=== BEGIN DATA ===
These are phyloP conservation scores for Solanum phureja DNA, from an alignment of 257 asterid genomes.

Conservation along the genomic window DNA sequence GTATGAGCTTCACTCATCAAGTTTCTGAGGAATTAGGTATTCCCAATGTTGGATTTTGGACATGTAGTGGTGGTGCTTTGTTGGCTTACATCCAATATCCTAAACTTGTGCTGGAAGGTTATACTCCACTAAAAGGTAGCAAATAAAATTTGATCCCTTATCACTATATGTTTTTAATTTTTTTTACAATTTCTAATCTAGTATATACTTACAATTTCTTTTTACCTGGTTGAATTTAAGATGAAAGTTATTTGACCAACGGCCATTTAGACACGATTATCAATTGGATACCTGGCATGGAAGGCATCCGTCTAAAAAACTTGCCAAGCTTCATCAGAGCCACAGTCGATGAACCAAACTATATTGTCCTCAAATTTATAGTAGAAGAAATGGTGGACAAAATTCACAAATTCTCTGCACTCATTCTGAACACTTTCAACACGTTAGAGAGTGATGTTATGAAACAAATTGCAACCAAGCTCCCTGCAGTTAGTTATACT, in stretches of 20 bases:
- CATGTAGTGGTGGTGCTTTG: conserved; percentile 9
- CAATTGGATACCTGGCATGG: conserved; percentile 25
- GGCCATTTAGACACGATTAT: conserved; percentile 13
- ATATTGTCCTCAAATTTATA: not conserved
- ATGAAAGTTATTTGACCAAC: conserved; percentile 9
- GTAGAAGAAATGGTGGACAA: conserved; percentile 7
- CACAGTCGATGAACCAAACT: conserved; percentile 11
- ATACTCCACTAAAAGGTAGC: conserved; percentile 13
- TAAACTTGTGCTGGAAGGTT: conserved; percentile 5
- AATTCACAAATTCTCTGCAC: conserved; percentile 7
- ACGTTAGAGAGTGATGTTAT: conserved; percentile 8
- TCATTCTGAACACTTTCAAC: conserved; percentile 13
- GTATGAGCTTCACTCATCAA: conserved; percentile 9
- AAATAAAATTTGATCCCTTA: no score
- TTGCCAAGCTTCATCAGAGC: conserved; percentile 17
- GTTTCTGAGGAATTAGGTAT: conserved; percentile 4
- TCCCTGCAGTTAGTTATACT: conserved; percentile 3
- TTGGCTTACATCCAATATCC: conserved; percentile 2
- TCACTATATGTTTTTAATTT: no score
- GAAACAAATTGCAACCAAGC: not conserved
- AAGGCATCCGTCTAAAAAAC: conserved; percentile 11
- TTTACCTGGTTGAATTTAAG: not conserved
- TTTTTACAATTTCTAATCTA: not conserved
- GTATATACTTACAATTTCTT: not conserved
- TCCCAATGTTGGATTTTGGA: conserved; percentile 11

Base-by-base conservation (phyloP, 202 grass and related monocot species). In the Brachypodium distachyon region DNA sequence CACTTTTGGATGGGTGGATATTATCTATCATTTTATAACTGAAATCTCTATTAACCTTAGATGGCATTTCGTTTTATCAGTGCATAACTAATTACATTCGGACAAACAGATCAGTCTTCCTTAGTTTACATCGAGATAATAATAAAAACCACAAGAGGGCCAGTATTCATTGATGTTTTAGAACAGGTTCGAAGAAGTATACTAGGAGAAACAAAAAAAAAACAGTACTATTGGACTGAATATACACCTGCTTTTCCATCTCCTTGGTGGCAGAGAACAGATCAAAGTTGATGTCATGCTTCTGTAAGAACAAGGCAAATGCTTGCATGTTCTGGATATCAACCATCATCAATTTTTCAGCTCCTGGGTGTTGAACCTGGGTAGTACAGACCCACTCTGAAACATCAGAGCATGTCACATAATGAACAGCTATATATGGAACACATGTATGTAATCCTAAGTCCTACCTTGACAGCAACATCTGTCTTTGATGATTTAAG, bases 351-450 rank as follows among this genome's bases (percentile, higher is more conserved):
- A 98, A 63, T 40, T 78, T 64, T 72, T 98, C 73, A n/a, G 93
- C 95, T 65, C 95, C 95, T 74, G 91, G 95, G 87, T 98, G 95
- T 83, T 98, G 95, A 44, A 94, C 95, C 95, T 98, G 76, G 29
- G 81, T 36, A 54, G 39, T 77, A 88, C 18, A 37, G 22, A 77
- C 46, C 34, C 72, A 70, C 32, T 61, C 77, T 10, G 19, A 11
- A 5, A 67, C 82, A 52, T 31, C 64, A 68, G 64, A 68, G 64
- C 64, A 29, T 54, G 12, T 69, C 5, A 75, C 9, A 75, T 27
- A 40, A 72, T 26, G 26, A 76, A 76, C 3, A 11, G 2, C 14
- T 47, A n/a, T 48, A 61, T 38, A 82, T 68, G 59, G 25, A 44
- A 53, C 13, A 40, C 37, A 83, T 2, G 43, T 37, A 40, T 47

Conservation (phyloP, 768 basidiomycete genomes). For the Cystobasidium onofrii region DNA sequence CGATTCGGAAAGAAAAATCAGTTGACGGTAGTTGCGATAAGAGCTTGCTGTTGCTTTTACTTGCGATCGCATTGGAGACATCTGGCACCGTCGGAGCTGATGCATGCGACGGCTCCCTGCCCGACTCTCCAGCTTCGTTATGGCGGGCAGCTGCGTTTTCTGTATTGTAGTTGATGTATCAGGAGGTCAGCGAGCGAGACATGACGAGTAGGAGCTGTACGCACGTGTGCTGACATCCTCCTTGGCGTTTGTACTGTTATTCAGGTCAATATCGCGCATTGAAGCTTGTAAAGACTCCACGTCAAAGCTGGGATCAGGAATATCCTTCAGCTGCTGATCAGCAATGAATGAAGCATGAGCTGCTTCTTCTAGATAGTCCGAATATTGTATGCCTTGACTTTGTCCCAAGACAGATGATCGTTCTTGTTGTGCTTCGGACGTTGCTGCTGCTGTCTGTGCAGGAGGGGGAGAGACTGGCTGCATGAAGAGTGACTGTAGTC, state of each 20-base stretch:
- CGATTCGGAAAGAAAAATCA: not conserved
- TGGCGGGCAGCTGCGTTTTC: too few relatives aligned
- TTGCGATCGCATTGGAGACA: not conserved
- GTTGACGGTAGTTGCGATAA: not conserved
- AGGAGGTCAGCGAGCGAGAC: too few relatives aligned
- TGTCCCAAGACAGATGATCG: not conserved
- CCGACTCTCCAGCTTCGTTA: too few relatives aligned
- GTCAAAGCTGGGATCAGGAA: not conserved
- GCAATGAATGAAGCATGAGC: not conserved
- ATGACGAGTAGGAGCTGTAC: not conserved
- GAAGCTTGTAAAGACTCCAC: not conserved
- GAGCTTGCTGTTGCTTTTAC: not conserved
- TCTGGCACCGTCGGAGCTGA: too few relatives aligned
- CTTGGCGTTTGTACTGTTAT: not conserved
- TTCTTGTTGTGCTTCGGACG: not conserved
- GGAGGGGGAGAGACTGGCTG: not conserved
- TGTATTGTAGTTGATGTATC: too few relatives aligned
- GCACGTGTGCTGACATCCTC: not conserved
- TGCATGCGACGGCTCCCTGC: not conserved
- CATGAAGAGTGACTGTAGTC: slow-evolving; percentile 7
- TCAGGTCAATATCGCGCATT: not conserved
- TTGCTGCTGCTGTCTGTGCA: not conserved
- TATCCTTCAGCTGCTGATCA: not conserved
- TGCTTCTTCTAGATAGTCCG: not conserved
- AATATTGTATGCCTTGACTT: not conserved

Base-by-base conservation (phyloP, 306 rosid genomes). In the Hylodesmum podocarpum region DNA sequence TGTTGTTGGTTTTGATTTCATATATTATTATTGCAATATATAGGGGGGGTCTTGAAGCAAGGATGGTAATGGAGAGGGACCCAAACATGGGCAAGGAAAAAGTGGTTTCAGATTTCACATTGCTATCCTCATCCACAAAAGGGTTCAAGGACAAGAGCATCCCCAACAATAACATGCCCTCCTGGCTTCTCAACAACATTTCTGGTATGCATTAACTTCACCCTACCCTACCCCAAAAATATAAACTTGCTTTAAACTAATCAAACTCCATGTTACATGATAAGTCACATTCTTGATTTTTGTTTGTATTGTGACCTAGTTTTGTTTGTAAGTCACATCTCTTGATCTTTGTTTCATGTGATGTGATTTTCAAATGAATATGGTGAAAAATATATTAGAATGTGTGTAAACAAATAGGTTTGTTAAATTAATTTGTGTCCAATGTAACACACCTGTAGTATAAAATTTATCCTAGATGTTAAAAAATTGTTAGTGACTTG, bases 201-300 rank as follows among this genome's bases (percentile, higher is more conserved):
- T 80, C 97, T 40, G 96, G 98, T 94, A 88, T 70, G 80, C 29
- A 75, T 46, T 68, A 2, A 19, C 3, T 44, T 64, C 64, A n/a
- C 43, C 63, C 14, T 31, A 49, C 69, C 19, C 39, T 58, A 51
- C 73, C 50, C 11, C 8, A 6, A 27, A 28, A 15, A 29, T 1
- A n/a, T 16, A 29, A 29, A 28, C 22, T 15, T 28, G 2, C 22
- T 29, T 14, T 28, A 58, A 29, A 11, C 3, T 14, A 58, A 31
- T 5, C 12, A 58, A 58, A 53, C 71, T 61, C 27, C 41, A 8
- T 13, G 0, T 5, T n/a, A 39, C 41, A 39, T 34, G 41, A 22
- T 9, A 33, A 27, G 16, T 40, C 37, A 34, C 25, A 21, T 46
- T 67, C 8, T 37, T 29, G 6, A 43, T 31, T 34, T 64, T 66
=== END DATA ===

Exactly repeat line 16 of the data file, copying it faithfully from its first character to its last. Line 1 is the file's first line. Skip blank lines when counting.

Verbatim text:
- AAATAAAATTTGATCCCTTA: no score